"When orphaned young Maria Merryweather arrives at Moonacre Manor, she feels as if she’s entered Paradise. Her new guardian, her uncle Sir Benjamin, is kind and funny; the Manor itself feels like home right away; and every person and animal she meets is like an old friend. But there is something incredibly sad beneath all of this beauty and comfort—a tragedy that happened years ago, shadowing Moonacre Manor and the town around it—and Maria is determined to learn about it, change it, and give her own life story a happy ending. But what can one solitary girl do?"
The Little White Horse is in no way a remarkable story, and it's certainly not original. It's also somewhat sexist, cliched, and typically Gothic. However, it is also entertaining, and the writing can be humorous at times. I bought it a long, long time ago, and I remember not really liking the later sections the first time I read it. The second time I read, which was still a long time ago, I enjoyed it a bit more.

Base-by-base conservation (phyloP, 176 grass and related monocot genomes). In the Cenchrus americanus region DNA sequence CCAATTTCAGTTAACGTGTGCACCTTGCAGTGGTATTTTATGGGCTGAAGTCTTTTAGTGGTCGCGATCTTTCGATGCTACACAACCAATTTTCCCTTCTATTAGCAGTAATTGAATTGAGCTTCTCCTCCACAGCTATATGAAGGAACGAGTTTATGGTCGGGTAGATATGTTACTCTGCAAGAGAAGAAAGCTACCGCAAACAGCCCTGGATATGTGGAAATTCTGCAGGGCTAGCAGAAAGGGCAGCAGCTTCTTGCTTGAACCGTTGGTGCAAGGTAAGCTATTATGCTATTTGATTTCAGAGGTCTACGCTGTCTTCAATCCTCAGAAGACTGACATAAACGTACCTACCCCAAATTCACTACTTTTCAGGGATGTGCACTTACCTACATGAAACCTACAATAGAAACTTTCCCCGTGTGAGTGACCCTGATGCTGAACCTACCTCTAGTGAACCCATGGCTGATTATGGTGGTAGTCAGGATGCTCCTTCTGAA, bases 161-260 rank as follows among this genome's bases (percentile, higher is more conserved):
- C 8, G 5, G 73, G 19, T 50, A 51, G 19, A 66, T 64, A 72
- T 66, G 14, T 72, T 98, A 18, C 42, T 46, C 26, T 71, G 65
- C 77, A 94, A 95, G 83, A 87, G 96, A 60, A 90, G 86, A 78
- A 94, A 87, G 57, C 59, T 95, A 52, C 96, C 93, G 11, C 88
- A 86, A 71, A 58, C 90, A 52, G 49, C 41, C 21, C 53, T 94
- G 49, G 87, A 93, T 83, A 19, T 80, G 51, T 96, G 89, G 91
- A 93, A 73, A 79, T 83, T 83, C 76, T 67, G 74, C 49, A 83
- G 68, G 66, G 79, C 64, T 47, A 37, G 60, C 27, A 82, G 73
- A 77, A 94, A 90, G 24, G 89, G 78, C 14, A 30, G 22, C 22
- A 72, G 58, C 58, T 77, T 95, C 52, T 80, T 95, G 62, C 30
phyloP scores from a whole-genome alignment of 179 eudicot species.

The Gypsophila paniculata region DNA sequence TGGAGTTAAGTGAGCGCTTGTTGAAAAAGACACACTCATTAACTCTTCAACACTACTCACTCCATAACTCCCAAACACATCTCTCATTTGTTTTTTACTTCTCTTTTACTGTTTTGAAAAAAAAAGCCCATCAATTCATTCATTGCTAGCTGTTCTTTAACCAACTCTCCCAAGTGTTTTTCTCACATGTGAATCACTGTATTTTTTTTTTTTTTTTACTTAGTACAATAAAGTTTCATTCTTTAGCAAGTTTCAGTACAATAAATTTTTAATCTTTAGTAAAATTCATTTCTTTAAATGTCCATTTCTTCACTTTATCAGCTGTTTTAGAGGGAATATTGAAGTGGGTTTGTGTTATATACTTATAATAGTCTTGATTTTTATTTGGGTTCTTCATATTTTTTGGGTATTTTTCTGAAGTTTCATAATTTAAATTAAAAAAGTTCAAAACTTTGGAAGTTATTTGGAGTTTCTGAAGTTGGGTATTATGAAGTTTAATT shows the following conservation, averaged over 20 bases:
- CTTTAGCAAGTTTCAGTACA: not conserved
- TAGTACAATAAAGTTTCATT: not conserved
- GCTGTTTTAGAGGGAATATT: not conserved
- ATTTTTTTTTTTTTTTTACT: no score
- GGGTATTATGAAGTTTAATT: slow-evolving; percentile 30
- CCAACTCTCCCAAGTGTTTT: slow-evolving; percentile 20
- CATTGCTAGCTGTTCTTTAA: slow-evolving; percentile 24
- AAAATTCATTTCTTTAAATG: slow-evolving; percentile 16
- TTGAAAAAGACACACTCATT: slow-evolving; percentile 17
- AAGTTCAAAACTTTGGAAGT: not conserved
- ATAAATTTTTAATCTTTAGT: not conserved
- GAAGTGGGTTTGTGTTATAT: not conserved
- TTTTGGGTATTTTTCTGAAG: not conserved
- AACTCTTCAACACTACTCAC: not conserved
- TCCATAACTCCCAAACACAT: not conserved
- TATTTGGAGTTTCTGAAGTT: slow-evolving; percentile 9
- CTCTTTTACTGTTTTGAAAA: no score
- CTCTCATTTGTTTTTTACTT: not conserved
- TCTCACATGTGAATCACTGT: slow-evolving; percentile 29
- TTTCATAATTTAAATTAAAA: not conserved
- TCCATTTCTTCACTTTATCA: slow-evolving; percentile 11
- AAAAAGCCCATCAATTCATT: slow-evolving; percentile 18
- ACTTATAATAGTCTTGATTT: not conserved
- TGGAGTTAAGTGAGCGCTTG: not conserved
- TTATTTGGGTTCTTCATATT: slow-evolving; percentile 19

This time, I noticed how sexist it was in parts, but once kind of has to expect that from a book set in the Victorian era and written in 1946. Everyone kept telling Maria to keep her "feminine curiosity"in check. I don't have much to say about this one, and not much time, but I did enjoy it. It's certainly not brilliant, although I enjoyed reading the mystery, and the wonderful descriptions of Moonacre Manor, which feels like paradise at first. I would love to have Maria's room in the turret. The Christian agenda really annoyed me though, so I didn't end up liking this one as much as when I was younger. The atheist characters are all evil, which annoyed me so much.
It is a fun little tale though. I would recommend it for younger children, as long as they don't take to heart the "morals" of the story, which are atrocious.
Read The Little White Horse:
- if you like horse-related stories
- if you like mysteries